THREE mining companies have been disqualified by the Supreme Court (SC) from exploiting the country’s natural resources for violating the 60-40 ownership limit dictated by the law.
The tribunal’s Third Division, through a decision penned by Associate Justice Presbitero Velasco Jr., ruled that Narra Nickel Mining and Development Corp., Tesoro Mining and Development Inc. and McArthur Mining Inc. are disqualified from operating in the Philippines in view of their violation of the 60-40 percent ownership limit for foreign mining companies.
The three mining firms are owned by MBMI Resources Inc., a 100-percent Canadian company.
Under the law, companies engaged in exploration and development of natural resources should be 60 percent owned by Filipino citizens or corporations.
The ruling was concurred in by Justices Diosdado Peralta, Jose Catral Mendoza and then- Justice Roberto Abad. Justice Marvic Mario Victor Leonen dissented. Abad retired in May this year.
The mining permit given to Narra, Tesoro and McArthur in 2006 covers about 12,100 hectares in Palawan.
“We of this court note that a grave violation of the Constitution, specifically Section 2 of Article XII, is being committed by a foreign corporation right under our country’s nose through a myriad of corporate layering under different, allegedly, Filipino corporations,” the tribunal said.
“The intricate corporate layering utilized by the Canadian company, MBMI, is of exceptional character and involves paramount public interest since it undeniably affects the exploitation of our country’s natural resources,” it pointed out.
“Finally, the instant case is capable of repetition yet evading review, since the Canadian company, MBMI, can keep on utilizing dummy Filipino corporations through various schemes of corporate layering and conversion of applications to skirt the constitutional prohibition against foreign mining on Philippines soil,” the ruling said.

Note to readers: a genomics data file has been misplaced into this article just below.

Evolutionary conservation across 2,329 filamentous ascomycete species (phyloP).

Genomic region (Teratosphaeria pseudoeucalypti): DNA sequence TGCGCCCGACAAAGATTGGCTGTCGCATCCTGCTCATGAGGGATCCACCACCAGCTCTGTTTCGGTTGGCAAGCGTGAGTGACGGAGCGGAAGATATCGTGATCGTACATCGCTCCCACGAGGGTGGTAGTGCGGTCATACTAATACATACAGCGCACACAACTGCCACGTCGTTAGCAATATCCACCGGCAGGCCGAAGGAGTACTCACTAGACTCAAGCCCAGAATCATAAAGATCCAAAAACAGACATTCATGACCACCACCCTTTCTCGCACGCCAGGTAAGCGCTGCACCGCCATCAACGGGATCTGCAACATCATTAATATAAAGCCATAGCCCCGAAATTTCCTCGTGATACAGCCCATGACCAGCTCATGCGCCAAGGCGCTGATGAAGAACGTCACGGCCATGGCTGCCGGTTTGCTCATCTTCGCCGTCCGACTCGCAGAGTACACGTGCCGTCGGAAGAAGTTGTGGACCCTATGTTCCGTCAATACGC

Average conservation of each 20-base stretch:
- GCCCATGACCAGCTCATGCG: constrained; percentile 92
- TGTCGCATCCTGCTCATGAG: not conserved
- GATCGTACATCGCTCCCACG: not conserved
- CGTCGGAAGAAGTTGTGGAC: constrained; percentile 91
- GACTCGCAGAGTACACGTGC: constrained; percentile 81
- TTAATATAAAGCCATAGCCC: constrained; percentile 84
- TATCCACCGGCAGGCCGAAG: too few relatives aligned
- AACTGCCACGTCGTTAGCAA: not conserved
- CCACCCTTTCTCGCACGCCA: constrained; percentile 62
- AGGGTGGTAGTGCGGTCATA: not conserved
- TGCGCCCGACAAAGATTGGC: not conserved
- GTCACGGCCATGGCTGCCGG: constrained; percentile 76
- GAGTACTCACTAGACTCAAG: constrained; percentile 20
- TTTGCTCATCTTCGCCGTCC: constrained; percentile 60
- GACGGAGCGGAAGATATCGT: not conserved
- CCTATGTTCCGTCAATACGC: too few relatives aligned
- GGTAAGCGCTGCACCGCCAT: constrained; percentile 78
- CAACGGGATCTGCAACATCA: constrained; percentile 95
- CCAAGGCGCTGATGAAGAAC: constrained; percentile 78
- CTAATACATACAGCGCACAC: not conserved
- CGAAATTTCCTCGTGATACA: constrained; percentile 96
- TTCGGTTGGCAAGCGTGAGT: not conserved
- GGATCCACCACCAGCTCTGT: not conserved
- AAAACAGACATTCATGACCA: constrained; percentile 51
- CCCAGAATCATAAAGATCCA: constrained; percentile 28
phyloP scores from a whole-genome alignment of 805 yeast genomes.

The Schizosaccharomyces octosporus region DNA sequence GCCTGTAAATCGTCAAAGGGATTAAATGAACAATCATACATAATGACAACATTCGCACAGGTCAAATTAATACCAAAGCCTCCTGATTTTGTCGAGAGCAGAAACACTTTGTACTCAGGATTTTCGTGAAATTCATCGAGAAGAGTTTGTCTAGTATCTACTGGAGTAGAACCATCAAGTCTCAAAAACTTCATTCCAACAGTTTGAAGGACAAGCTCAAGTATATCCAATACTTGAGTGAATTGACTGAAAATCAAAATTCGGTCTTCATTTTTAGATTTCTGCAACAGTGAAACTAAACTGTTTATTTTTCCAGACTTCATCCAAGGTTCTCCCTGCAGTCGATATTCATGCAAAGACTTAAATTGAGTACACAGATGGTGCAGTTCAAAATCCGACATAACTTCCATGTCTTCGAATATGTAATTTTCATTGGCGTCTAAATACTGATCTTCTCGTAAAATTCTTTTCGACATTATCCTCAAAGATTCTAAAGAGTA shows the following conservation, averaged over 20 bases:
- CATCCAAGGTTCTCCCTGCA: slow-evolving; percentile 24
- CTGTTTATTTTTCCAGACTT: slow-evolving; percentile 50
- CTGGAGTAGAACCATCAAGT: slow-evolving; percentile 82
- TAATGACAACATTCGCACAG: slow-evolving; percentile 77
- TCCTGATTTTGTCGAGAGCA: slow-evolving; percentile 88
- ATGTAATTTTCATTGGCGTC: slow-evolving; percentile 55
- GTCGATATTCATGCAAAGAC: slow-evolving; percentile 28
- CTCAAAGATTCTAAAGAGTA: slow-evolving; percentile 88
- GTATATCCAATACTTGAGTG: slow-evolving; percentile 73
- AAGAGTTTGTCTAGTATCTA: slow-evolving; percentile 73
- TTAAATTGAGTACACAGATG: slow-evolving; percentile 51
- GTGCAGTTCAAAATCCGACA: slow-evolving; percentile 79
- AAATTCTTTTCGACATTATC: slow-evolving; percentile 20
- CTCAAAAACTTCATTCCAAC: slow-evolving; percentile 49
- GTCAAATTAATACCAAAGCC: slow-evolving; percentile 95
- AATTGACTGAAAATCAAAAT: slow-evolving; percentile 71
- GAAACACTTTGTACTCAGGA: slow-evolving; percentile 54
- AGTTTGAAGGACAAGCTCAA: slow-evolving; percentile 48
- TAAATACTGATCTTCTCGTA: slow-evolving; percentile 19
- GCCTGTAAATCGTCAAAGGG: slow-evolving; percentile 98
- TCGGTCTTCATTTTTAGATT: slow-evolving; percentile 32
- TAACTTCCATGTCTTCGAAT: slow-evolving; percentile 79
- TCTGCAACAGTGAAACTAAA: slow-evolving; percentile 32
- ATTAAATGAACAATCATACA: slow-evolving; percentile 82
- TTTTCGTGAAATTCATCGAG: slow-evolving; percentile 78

In antecedents of the case, Redmont Consolidated Mines Corp. in 2006 sought to explore some areas in Palawan but it was found out that these areas had pending applications for Mineral Production Sharing Agreement (MPSA) under Narra, Tesoro and McArthur.
Redmont then lodged a case before arbitrators of the Department of Environment and Natural Resources (DENR) against the three mining companies in view of an existing constitutional prohibition against foreign firms.
The DENR arbitrators ruled on December 14, 2007 that Narra, Tesoro and McArthur are disqualified from engaging in mining activities in the country. The MPSAs of the three firms were then invalidated and Redmont’s application for exploration permit was recognized.
The three companies elevated the case to judicial courts in 2008.
“After a scrutiny of the evidence extant on record, the court finds that this case calls for the application of the Grandfather Rule since, as ruled by the [arbitrators]and affirmed by the [Office of the President], doubt prevails and persists in the corporate ownership of petitioners,” the High Court said.
“Also as found by the Court of Appeals, doubt is present in the 60-40 Filipino equity ownership of petitioners Narra, Tesoro and McArthur, since their common investor, the 100 percent Canadian corporation–MBMI–funded them,” the SC said.